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Beaver County Employees' Retirement Fund v. Tile Shop Holdings, Inc.

United States District Court, D. Minnesota

June 14, 2017

BEAVER COUNTY EMPLOYEES' RETIREMENT FUND; ERIE COUNTY EMPLOYEES' RETIREMENT SYSTEM; and LUC DE WULF, Individually and on Behalf of All Others Similarly Situated, Plaintiffs,
v.
TILE SHOP HOLDINGS, INC.; ROBERT A. RUCKER; THE TILE SHOP, INC.; TIMOTHY C. CLAYTON; PETER J. JACULLO III; JWTS, INC.; PETER H. KAMIN; TODD KRASNOW; ADAM L. SUTTIN; WILLIAM E. WATTS; ROBERT W. BAIRD & CO. INCORPORATED; CITIGROUP GLOBAL MARKETS INC.; CJS SECURITIES, INC.; HOULIHAN LOKEY CAPITAL, INC.; PIPER JAFFRAY & CO.; SIDOTI & COMPANY, LLC; TELSEY ADVISORY GROUP LLC; and WEDBUSH SECURITIES, INC., Defendants.

          ORDER AWARDING ATTORNEYS' FEES AND EXPENSES

          ANN D. MONTGOMERY U.S. DISTRICT JUDGE

         This matter is before the Court on Class Counsel's Motion for Attorneys' Fees and Expenses and Reimbursement of Class Representatives' Costs and Expenses, filed on March 20, 2017 [Docket No. 389]. All capitalized terms used herein have the meanings set forth in the Stipulation of Settlement [Docket No. 381], dated January 13, 2017, and filed the same day. The Court having considered all papers filed and proceedings had herein and otherwise being fully informed of the matters hereto and good cause appearing therefore;

         THE COURT HEREBY FINDS AND CONCLUDES that:

         1. The Court has jurisdiction to enter this Order awarding attorneys' fees and expenses and over the subject matter of the Action and all parties to the Action, including all Class Members.

         2. Pursuant to and in compliance with Rule 23 of the Federal Rules of Civil Procedure and the Court's Order Preliminarily Approving Settlement and Providing for Notice and Settlement Hearing dated January 19, 2017 [Docket No. 384] (the “Preliminary Approval Order”), due and adequate notice was directed to all Class Members, including individual notice to those Class Members who could be identified through reasonable effort, advising them of Class Counsel's requests for attorneys' fees and expenses and reimbursement of costs and expenses to Class Representatives in connection with their representation of the Class, and of their right to object thereto, and a full and fair opportunity was accorded to Class Members to be heard with respect to the requests for attorneys' fees and expenses, and there were no objections to the requests for attorneys' fees and expenses.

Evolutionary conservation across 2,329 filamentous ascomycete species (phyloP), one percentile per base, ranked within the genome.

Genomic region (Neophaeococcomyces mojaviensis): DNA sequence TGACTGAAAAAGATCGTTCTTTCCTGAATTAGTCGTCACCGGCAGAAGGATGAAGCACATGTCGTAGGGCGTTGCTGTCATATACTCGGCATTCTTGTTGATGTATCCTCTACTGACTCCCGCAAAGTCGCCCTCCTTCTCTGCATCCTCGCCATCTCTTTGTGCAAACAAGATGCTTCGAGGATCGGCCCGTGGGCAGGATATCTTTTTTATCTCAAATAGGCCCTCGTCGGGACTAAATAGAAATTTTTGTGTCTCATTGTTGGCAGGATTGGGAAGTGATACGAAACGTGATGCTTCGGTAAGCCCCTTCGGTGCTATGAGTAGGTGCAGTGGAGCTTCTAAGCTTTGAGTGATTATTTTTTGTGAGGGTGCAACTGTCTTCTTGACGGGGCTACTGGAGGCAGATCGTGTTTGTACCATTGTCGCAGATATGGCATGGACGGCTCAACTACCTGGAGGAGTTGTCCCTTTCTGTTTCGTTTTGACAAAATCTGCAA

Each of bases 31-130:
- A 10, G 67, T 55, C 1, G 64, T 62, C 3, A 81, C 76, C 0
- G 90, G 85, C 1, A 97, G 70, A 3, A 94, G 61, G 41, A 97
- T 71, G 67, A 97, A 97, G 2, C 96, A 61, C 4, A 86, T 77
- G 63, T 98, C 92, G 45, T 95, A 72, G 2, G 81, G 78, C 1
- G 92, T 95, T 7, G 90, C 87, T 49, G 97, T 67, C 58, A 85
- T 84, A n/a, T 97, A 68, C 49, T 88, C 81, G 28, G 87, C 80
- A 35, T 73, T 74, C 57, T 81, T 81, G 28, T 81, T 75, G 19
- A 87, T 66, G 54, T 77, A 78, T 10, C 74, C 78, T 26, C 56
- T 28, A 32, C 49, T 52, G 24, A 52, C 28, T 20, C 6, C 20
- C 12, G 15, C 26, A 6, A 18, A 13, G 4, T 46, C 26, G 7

3. Plaintiffs' counsel request an attorney fee award of 24% of the Settlement Fund plus expenses in the amount of $913, 028.91, in addition to the interest earned thereon at the same rate and for the same period as that earned on that portion of the Settlement Fund until paid. When a district court has certified a class action, “the court may award reasonable attorney's fees and nontaxable costs that are authorized by law or by the parties' agreement.” Fed.R.Civ.P. 23(h).

         4. An award of attorney fees is committed to the sound discretion of the district court. Petrovic v. Amoco Oil Co., 200 F.3d 1140, 1157 (8th Cir. 1990). In the Eighth Circuit, use of a percentage method of awarding fees is “well established.” Id. Although “[t]he Eighth Circuit has not expressly laid out factors that a district court must consider when determining whether a percentage of the common fund is reasonable, . . . this District has relied on factors set forth by other Circuits, including the following:

5. (1) the benefit conferred on the class; (2) the risk to which plaintiffs' counsel was exposed; (3) the difficulty and novelty of the legal and factual issues of the case; (4) the skill of the lawyers, both plaintiffs' and defendants'; (5) the time and labor involved; (6) the reaction of the class; and (7) the comparison between the requested attorney fee percentage and percentages awarded in similar cases.
6.
7. Khoday v. Symantec Corp., No. 2016 WL 1637039, at *9 (D. Minn. April 5, 2016) (quoting Yarrington v. Solvay Pharm., Inc., 697 F.Supp.2d 1057, 1062 (D.Minn. 2010).

         8. A. The Benefit to the Class

         9. The benefit to the Class is of significant importance in assessing the reasonableness of the attorneys' fee request. Hensley v. Eckerhart, 461 U.S. 424, 436 (1983). In this case, the parties were represented by skilled and experienced attorneys, the claims were pursued with the assistance of respected experts, and the Settlement was achieved through multiple mediation sessions with specialized mediators. The $9.5 million Settlement Fund represents a significant percentage of the Class' estimated damages, exceeding the median recovery of estimated damages in similar securities class actions settled in 2016. This factor supports the reasonableness of the percentage award.

         10. B. The Risk to Which Plaintiffs' Counsel was Exposed

         11. Plaintiffs' counsel, in taking this case on a contingent fee basis, was exposed to significant risk, including floating the cost of litigation to a trial-ready posture without any guarantee of eventually prevailing. See In re Xcel Energy, Inc., Sec., Derivative & “ERISA” Litig., 364 F.Supp.2d 980, 994 (D. Minn. 2005) (“Courts have recognized that the risk of receiving little or no recovery is a major factor in awarding attorney fees.”). Class Counsel have expended nearly $12 million in lodestar attorney fees as well as incurring more than $900, 000 in expenses. Securities cases are complex and difficult to prosecute, and the threat of litigating a case for years and recovering nothing is a very real possibility. See id. (“The risk of no recovery in complex cases of this sort is not merely ...


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